I wasn’t planning to post this week, but walking back from Maundy Thursday service at church this evening, I was struck by the abundance of birdsong. It was dusk, so that was not surprising, but the birdsong added an extra touch of beauty and contemplation to the day. Birdsong was present during the service, too: during communion I could hear birds twittering in the bushes on the other side of the stained-glass windows, and a flock of wild geese called as the priest recited the Eucharistic liturgy, adding a lovely counterpoint as if all creation were participating in the service.
I noticed birdsong last Sunday as well, on my way home from church. On both occasions it brought to mind the opening of my new all-time favorite film, Paolo Sorrentino’s The Great Beauty (La Grande Bellezza), which begins with a quiet, contemplative scene in a park on the outskirts of Rome. A woman sits on a bench, we hear birdsong, then an a cappella women’s chorus. And then the scene shifts abruptly to a loud nightclub—an intentionally grating contrast.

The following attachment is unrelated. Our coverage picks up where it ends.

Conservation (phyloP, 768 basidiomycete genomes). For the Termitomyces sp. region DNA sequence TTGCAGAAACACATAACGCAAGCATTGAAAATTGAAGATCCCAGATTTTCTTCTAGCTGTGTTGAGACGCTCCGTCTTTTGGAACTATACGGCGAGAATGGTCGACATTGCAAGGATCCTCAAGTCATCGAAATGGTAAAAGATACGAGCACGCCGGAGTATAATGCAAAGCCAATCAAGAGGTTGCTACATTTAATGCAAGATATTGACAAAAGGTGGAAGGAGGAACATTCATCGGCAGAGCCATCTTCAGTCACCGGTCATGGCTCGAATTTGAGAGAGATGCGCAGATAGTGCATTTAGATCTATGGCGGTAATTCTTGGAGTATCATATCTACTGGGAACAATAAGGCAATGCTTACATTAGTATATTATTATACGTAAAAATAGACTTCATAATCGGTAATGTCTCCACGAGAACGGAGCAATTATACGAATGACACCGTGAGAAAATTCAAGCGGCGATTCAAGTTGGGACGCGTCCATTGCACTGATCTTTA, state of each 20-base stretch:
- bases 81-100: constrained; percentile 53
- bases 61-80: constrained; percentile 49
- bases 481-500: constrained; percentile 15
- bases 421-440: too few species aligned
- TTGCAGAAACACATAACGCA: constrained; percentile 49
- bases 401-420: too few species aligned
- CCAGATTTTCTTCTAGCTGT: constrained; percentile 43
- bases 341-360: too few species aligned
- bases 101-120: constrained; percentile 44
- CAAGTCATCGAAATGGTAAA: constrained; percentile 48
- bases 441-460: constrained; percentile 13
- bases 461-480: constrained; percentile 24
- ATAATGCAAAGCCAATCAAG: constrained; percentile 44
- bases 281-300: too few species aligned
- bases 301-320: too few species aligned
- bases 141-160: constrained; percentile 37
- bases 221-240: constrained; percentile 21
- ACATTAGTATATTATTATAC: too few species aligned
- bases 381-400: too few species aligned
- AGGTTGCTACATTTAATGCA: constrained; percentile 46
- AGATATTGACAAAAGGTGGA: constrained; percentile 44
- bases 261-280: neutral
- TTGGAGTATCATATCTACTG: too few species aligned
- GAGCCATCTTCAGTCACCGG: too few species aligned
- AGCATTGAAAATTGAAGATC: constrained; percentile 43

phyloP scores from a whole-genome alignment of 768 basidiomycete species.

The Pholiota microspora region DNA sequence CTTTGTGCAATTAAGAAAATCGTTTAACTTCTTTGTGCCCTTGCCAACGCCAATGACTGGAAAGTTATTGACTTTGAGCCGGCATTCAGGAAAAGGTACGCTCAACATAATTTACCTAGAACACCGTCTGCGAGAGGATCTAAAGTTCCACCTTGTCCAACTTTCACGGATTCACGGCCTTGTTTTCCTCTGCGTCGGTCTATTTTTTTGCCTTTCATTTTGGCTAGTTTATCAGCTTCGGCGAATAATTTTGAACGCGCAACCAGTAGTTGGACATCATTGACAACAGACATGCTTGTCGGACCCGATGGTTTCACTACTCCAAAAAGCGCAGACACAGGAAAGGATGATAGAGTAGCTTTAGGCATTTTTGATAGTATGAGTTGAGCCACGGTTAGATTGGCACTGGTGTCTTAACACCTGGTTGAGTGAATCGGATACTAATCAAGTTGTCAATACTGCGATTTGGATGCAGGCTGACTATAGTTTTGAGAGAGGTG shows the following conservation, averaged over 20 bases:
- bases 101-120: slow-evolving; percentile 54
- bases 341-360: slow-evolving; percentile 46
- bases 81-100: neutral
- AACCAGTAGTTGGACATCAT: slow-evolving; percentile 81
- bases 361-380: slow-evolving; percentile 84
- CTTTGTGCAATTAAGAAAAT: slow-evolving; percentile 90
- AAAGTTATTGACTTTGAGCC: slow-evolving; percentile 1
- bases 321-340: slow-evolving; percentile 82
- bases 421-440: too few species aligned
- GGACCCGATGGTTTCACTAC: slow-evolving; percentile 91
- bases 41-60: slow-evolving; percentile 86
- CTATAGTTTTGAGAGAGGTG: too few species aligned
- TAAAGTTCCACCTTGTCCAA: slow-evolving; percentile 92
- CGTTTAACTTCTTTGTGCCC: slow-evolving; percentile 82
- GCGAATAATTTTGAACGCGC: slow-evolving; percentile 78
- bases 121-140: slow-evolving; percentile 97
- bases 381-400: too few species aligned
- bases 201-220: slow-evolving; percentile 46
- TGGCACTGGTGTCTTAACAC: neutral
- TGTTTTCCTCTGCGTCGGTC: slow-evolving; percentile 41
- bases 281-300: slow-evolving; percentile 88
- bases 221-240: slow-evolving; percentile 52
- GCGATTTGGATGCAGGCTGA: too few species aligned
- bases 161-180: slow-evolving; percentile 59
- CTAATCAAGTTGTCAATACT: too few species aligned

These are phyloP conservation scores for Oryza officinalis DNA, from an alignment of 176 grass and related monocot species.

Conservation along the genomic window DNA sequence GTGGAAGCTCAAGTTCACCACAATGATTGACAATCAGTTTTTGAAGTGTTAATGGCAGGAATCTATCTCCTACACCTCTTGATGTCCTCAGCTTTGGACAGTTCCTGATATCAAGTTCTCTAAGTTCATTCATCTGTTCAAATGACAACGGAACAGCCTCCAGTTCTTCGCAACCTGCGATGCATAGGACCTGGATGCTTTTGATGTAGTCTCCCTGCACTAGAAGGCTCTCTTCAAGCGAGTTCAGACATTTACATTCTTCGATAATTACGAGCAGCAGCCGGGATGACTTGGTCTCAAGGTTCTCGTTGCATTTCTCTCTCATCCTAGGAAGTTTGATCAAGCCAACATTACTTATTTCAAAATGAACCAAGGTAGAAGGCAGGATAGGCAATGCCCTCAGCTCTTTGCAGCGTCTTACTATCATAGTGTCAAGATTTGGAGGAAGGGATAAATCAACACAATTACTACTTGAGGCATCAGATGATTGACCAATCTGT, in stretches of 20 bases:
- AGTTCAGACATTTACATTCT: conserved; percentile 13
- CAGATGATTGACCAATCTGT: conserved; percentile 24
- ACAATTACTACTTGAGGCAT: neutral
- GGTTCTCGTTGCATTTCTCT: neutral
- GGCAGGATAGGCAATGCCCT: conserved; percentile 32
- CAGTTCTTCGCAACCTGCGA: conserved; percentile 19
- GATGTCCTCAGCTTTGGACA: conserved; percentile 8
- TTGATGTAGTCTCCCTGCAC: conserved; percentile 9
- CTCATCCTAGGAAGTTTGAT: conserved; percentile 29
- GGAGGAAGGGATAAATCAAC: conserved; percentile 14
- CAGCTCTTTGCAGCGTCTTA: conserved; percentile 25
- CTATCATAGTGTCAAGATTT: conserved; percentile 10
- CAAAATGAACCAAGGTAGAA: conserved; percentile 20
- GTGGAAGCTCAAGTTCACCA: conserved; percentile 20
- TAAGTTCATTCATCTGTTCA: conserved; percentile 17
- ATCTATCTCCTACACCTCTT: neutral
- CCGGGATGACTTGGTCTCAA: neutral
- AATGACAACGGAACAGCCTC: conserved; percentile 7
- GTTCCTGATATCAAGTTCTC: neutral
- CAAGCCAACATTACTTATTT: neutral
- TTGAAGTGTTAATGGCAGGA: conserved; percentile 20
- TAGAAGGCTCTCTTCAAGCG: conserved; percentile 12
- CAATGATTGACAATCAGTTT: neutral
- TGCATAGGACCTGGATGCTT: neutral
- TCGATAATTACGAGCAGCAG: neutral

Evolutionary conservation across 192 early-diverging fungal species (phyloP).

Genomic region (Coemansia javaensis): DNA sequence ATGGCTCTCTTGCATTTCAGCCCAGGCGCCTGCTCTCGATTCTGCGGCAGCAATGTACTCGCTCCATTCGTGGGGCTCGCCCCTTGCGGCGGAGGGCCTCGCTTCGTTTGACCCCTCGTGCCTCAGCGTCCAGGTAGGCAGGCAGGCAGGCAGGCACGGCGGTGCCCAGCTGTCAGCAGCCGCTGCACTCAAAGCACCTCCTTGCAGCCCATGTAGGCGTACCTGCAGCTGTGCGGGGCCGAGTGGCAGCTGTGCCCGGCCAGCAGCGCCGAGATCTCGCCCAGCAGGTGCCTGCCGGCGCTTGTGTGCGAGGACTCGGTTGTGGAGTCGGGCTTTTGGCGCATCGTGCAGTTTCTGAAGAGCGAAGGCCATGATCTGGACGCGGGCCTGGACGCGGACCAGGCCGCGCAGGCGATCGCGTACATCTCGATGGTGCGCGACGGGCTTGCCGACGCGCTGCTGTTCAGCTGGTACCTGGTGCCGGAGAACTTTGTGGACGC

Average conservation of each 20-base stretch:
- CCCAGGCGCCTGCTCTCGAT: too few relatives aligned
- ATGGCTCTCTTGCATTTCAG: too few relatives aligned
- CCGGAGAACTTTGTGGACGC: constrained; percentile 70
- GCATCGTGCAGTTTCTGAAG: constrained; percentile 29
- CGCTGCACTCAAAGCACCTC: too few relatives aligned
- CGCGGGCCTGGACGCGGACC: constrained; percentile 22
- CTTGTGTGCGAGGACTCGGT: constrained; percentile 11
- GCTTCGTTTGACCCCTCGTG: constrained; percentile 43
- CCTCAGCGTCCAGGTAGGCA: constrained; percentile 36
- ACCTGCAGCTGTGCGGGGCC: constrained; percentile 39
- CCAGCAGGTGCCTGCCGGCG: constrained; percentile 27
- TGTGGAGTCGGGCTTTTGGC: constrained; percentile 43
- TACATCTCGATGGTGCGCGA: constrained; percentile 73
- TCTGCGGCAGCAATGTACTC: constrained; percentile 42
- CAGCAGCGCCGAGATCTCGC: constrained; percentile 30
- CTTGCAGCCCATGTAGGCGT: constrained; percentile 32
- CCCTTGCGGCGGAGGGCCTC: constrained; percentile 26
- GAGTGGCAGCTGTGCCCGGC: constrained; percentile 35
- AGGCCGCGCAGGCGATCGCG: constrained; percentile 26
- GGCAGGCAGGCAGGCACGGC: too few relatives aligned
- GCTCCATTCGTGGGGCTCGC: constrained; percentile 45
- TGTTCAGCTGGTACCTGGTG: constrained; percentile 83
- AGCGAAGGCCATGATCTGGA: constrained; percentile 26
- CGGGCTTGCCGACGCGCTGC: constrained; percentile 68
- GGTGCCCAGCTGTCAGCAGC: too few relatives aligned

The film, which I saw (twice) a few months ago, moved me very powerfully, and I suppose one measure of that is how often I think of it during especially contemplative moments. But it also made me more attentive to the occasions for mindful contemplation of the world, of the present, of the moment, of nature and of other people, so that the current, so to speak, flows both ways.
The point of all this is my realization that, for me at least, birdsong is a gateway to the transcendent, a symbol of the earthly joy that C.S. Lewis speaks of as a pointer to the reality of a transcendent nature and being. Without birdsong and birds—and the trees and plants that support them—the world would be a very poor place indeed. I thank the Creator for the gift of birds!